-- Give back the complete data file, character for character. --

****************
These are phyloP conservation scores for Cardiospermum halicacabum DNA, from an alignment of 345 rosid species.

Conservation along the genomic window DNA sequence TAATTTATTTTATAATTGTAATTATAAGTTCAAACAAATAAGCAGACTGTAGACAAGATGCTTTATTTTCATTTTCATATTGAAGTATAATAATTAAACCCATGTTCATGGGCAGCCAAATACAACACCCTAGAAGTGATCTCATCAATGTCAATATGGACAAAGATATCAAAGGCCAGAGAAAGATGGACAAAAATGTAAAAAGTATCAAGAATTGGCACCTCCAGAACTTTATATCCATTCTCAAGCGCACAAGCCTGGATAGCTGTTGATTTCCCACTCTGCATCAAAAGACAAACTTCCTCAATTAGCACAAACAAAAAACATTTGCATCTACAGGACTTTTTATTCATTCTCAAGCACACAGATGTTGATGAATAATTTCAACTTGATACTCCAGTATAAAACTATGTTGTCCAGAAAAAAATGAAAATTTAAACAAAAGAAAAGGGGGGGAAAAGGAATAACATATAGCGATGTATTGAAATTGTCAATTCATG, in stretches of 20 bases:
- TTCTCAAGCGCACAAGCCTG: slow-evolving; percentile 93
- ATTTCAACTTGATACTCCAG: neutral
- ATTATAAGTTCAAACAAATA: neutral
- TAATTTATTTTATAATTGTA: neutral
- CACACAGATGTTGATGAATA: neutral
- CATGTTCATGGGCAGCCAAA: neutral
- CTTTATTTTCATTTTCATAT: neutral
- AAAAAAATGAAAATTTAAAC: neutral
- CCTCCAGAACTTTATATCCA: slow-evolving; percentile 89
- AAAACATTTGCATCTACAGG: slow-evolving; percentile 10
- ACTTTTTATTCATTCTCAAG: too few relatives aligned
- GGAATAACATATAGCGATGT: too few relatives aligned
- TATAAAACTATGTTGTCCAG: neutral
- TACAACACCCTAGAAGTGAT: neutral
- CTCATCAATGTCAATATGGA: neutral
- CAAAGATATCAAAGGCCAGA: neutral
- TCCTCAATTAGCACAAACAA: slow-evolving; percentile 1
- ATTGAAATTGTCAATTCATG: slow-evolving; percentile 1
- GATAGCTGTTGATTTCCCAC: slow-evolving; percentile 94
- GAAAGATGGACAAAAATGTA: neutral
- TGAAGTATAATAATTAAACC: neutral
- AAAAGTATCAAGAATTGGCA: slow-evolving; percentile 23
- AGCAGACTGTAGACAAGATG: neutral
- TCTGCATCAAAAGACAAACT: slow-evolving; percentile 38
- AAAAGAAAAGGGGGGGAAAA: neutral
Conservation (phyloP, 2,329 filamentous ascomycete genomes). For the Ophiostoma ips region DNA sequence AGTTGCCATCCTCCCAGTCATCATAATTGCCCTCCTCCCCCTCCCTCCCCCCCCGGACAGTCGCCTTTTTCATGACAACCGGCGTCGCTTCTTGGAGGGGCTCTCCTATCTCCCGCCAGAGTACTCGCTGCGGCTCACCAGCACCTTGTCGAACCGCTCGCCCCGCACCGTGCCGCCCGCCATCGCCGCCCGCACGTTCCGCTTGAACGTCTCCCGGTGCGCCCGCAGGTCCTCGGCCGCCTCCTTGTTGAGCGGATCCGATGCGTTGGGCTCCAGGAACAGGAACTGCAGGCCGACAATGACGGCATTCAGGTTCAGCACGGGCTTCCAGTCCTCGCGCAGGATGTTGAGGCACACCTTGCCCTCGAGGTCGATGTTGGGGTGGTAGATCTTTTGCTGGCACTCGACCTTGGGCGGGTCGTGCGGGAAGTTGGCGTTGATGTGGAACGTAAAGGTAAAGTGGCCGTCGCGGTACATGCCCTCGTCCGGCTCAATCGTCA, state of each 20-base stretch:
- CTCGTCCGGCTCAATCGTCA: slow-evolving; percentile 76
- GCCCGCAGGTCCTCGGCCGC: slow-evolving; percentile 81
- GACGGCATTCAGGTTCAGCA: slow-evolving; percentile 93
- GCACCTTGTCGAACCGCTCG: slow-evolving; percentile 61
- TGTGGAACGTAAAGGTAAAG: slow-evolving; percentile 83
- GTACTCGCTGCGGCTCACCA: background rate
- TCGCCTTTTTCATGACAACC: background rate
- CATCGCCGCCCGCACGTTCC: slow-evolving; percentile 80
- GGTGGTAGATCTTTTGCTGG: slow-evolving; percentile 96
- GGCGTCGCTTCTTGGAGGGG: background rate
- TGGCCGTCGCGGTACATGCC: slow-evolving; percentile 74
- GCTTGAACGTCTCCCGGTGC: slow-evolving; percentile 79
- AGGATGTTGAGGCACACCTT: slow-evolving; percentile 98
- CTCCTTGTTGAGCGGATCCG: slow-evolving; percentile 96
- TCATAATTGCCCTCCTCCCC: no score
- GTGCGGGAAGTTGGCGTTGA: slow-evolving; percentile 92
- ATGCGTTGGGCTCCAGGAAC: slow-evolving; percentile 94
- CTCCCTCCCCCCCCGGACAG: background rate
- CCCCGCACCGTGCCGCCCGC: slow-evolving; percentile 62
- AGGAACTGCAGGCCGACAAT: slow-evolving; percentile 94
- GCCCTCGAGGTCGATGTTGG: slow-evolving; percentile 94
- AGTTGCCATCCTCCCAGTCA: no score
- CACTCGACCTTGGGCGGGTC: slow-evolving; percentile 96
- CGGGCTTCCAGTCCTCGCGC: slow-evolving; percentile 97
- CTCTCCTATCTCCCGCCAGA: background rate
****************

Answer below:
These are phyloP conservation scores for Cardiospermum halicacabum DNA, from an alignment of 345 rosid species.

Conservation along the genomic window DNA sequence TAATTTATTTTATAATTGTAATTATAAGTTCAAACAAATAAGCAGACTGTAGACAAGATGCTTTATTTTCATTTTCATATTGAAGTATAATAATTAAACCCATGTTCATGGGCAGCCAAATACAACACCCTAGAAGTGATCTCATCAATGTCAATATGGACAAAGATATCAAAGGCCAGAGAAAGATGGACAAAAATGTAAAAAGTATCAAGAATTGGCACCTCCAGAACTTTATATCCATTCTCAAGCGCACAAGCCTGGATAGCTGTTGATTTCCCACTCTGCATCAAAAGACAAACTTCCTCAATTAGCACAAACAAAAAACATTTGCATCTACAGGACTTTTTATTCATTCTCAAGCACACAGATGTTGATGAATAATTTCAACTTGATACTCCAGTATAAAACTATGTTGTCCAGAAAAAAATGAAAATTTAAACAAAAGAAAAGGGGGGGAAAAGGAATAACATATAGCGATGTATTGAAATTGTCAATTCATG, in stretches of 20 bases:
- TTCTCAAGCGCACAAGCCTG: slow-evolving; percentile 93
- ATTTCAACTTGATACTCCAG: neutral
- ATTATAAGTTCAAACAAATA: neutral
- TAATTTATTTTATAATTGTA: neutral
- CACACAGATGTTGATGAATA: neutral
- CATGTTCATGGGCAGCCAAA: neutral
- CTTTATTTTCATTTTCATAT: neutral
- AAAAAAATGAAAATTTAAAC: neutral
- CCTCCAGAACTTTATATCCA: slow-evolving; percentile 89
- AAAACATTTGCATCTACAGG: slow-evolving; percentile 10
- ACTTTTTATTCATTCTCAAG: too few relatives aligned
- GGAATAACATATAGCGATGT: too few relatives aligned
- TATAAAACTATGTTGTCCAG: neutral
- TACAACACCCTAGAAGTGAT: neutral
- CTCATCAATGTCAATATGGA: neutral
- CAAAGATATCAAAGGCCAGA: neutral
- TCCTCAATTAGCACAAACAA: slow-evolving; percentile 1
- ATTGAAATTGTCAATTCATG: slow-evolving; percentile 1
- GATAGCTGTTGATTTCCCAC: slow-evolving; percentile 94
- GAAAGATGGACAAAAATGTA: neutral
- TGAAGTATAATAATTAAACC: neutral
- AAAAGTATCAAGAATTGGCA: slow-evolving; percentile 23
- AGCAGACTGTAGACAAGATG: neutral
- TCTGCATCAAAAGACAAACT: slow-evolving; percentile 38
- AAAAGAAAAGGGGGGGAAAA: neutral
Conservation (phyloP, 2,329 filamentous ascomycete genomes). For the Ophiostoma ips region DNA sequence AGTTGCCATCCTCCCAGTCATCATAATTGCCCTCCTCCCCCTCCCTCCCCCCCCGGACAGTCGCCTTTTTCATGACAACCGGCGTCGCTTCTTGGAGGGGCTCTCCTATCTCCCGCCAGAGTACTCGCTGCGGCTCACCAGCACCTTGTCGAACCGCTCGCCCCGCACCGTGCCGCCCGCCATCGCCGCCCGCACGTTCCGCTTGAACGTCTCCCGGTGCGCCCGCAGGTCCTCGGCCGCCTCCTTGTTGAGCGGATCCGATGCGTTGGGCTCCAGGAACAGGAACTGCAGGCCGACAATGACGGCATTCAGGTTCAGCACGGGCTTCCAGTCCTCGCGCAGGATGTTGAGGCACACCTTGCCCTCGAGGTCGATGTTGGGGTGGTAGATCTTTTGCTGGCACTCGACCTTGGGCGGGTCGTGCGGGAAGTTGGCGTTGATGTGGAACGTAAAGGTAAAGTGGCCGTCGCGGTACATGCCCTCGTCCGGCTCAATCGTCA, state of each 20-base stretch:
- CTCGTCCGGCTCAATCGTCA: slow-evolving; percentile 76
- GCCCGCAGGTCCTCGGCCGC: slow-evolving; percentile 81
- GACGGCATTCAGGTTCAGCA: slow-evolving; percentile 93
- GCACCTTGTCGAACCGCTCG: slow-evolving; percentile 61
- TGTGGAACGTAAAGGTAAAG: slow-evolving; percentile 83
- GTACTCGCTGCGGCTCACCA: background rate
- TCGCCTTTTTCATGACAACC: background rate
- CATCGCCGCCCGCACGTTCC: slow-evolving; percentile 80
- GGTGGTAGATCTTTTGCTGG: slow-evolving; percentile 96
- GGCGTCGCTTCTTGGAGGGG: background rate
- TGGCCGTCGCGGTACATGCC: slow-evolving; percentile 74
- GCTTGAACGTCTCCCGGTGC: slow-evolving; percentile 79
- AGGATGTTGAGGCACACCTT: slow-evolving; percentile 98
- CTCCTTGTTGAGCGGATCCG: slow-evolving; percentile 96
- TCATAATTGCCCTCCTCCCC: no score
- GTGCGGGAAGTTGGCGTTGA: slow-evolving; percentile 92
- ATGCGTTGGGCTCCAGGAAC: slow-evolving; percentile 94
- CTCCCTCCCCCCCCGGACAG: background rate
- CCCCGCACCGTGCCGCCCGC: slow-evolving; percentile 62
- AGGAACTGCAGGCCGACAAT: slow-evolving; percentile 94
- GCCCTCGAGGTCGATGTTGG: slow-evolving; percentile 94
- AGTTGCCATCCTCCCAGTCA: no score
- CACTCGACCTTGGGCGGGTC: slow-evolving; percentile 96
- CGGGCTTCCAGTCCTCGCGC: slow-evolving; percentile 97
- CTCTCCTATCTCCCGCCAGA: background rate